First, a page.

I was recently sitting in a meeting with several other marketing professionals and copywriters. We were discussing the rules for writing advertising copy that works for direct response. While the only rule I follow is that there are no rules. I do believe there are some good guidelines. Below is a compilation of guidelines from several sources and weeks of discussions. If you follow every guideline below when creating an ad I can promise that your ad will suck. But you may hit pay dirt with your ad if you pick a few key elements that are pertinent to your objective to keep in mind while orchestrating your prose.
I recently saw a president of a marketing firm create a checklist of almost every element below. He would check off the element if he found it in the ad. If the element wasn’t checked off, he would send the ad back to the copywriters. He couldn’t understand why the ads weren’t performing since implementing this new checklist. In my opinion, he missed the number one element: how does the ad make you feel? If you get too scientific with your ads you’ll miss the emotional side. And the number one reason someone responds to an ad is because it hits them on an emotional level.
Headlines: Purpose is to turn the casual browser into a reader of your ad.
Promise some kind of benefit or reward for the reader in trade for the valuable time it take to read more.
The Four U’s to Writing Good Headline:
- Be Useful
- Create Urgency
- Convey idea that main benefit is somehow Unique
- Do all of the above in an Ultra-specific way
Types of Headlines:
- Direct Headline: Go straight to the heart of the matter without cleverness.
- Indirect Headline: Subtle approach using curiosity to raise a question in the reader’s mind which the body copy answers.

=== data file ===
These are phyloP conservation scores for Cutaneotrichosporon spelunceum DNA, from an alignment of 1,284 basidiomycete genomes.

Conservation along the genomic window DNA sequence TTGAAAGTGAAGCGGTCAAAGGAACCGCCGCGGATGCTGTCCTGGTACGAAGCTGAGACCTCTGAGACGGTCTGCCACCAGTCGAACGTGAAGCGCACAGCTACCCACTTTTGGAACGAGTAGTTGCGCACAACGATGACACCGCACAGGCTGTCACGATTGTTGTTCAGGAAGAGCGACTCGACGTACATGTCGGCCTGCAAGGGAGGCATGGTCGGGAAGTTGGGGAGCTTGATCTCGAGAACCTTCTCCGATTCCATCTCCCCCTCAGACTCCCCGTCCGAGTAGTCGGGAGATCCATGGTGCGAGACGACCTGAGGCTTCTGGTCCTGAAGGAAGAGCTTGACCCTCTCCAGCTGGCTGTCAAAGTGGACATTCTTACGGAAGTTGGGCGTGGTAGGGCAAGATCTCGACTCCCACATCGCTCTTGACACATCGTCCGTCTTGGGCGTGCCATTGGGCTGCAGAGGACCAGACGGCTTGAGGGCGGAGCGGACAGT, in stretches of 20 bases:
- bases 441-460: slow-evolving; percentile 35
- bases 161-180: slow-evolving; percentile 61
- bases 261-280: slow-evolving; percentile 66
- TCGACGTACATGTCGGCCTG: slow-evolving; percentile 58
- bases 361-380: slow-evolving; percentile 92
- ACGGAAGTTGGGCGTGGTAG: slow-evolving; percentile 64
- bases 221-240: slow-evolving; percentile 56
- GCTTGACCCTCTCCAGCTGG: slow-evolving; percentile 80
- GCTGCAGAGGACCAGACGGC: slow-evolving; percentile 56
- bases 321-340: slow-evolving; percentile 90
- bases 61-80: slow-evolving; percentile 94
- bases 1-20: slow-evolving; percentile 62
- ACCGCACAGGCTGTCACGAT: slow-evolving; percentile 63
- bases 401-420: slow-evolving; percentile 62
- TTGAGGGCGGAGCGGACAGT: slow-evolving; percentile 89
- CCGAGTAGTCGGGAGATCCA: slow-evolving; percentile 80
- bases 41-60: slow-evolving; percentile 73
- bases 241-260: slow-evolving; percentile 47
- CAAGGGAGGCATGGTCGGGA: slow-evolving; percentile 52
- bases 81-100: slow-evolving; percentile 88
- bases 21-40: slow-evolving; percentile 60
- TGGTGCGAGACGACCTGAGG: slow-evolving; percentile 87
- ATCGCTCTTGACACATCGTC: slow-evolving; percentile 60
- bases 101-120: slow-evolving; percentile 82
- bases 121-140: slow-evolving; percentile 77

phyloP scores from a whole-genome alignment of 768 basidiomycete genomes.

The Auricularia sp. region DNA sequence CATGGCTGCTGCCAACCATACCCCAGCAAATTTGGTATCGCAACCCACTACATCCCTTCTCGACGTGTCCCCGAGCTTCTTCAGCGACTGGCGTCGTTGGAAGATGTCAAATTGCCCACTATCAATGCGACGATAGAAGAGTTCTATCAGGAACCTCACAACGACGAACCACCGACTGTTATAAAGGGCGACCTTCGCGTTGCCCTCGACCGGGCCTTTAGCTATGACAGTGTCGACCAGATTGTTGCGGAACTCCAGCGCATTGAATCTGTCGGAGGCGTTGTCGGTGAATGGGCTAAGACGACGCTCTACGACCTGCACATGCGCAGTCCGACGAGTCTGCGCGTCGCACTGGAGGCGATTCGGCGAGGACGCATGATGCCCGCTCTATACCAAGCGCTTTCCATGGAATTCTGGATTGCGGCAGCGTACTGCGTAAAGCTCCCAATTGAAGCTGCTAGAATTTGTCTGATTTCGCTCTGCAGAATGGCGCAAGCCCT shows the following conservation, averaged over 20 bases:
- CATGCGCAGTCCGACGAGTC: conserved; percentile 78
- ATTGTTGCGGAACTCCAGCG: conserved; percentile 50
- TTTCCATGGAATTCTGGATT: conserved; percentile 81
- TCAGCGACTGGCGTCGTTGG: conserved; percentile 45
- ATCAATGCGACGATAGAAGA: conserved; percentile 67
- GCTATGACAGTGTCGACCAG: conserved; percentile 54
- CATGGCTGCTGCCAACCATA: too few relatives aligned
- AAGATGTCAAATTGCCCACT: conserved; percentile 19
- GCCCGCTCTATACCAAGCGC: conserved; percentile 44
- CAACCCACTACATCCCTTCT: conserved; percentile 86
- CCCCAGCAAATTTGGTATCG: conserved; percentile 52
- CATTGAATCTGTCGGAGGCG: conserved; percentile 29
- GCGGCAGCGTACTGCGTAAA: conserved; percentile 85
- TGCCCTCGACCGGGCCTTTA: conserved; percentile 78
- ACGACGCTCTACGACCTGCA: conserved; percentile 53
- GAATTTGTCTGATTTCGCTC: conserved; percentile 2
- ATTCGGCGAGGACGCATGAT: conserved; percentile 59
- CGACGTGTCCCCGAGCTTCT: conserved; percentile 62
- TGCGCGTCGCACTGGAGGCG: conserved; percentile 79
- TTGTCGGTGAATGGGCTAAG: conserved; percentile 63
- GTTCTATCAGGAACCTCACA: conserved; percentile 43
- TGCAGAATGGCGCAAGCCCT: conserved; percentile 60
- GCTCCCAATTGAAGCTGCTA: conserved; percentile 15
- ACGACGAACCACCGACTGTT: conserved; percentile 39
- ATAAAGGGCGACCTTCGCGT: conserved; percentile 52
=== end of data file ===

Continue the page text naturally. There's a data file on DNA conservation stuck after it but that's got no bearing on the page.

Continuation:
- News Headline: Announcement, improved versions, scoop as the basis of a compelling news headline as long as the news is actually news.
- How To Headline: Used everywhere
- Question Headline: A question the reader can empathize with or would like to get answered that the body copy will answer.
- Command Headline: Tells prospective ready what to do, strong, demanding action
- Reason Why Headline: If body text consists of a numbered list of product features or tips
- Testimonial Headline: Outside proof that you offer great value. Use quotation marks to let reader know it’s a testimonial
Other Key Components of Headlines:
- Keep it simple
- Grab attention
- Communicate a message
- 8 words or less
- Useful to the reader (or don’t use one)
- Provide sense of urgency, curiosity, question or benefit driven
- Keep it simple
- Support the headline
- Use: a. Power statement b. Ask question to get reader to engage c. Statistic or evidence supporting headline and story
Structure of Persuasive Copy:
- Back up everything you said in the headline and first sentence.
- Easy to understand (no big words or complex ideas, use common spelling, avoid industry jargon).
- Stay laser focused.
- Structure it so there is a good “feel” to it, caring, best interest, talking with and not “at” the prospect.
- Urgent but positive (avoid negative phraseology).
- Be persuasive and engaging.
- Sell with benefits, support with features. One of the most repeated rules of compelling copy is to stress benefits, not features. Identify the underlying benefit that each feature of a product or service provides to the prospect, because that’s what will prompt the purchase. Make sure they are not fake benefits.
- Ask why or how does the feature “connect with the prospect’s desire. Get to the root of what’s in it for the prospect at an emotional level. (Features alone may do the trick if selling to businesses or highly technical people where pandering to emotions will only annoy them.)
- Focus on the reader – make an important promise early on (with your headline and opening paragraphs) that tells the reader what’s in it for her. Never allow readers to question why they are bothering to pay attention.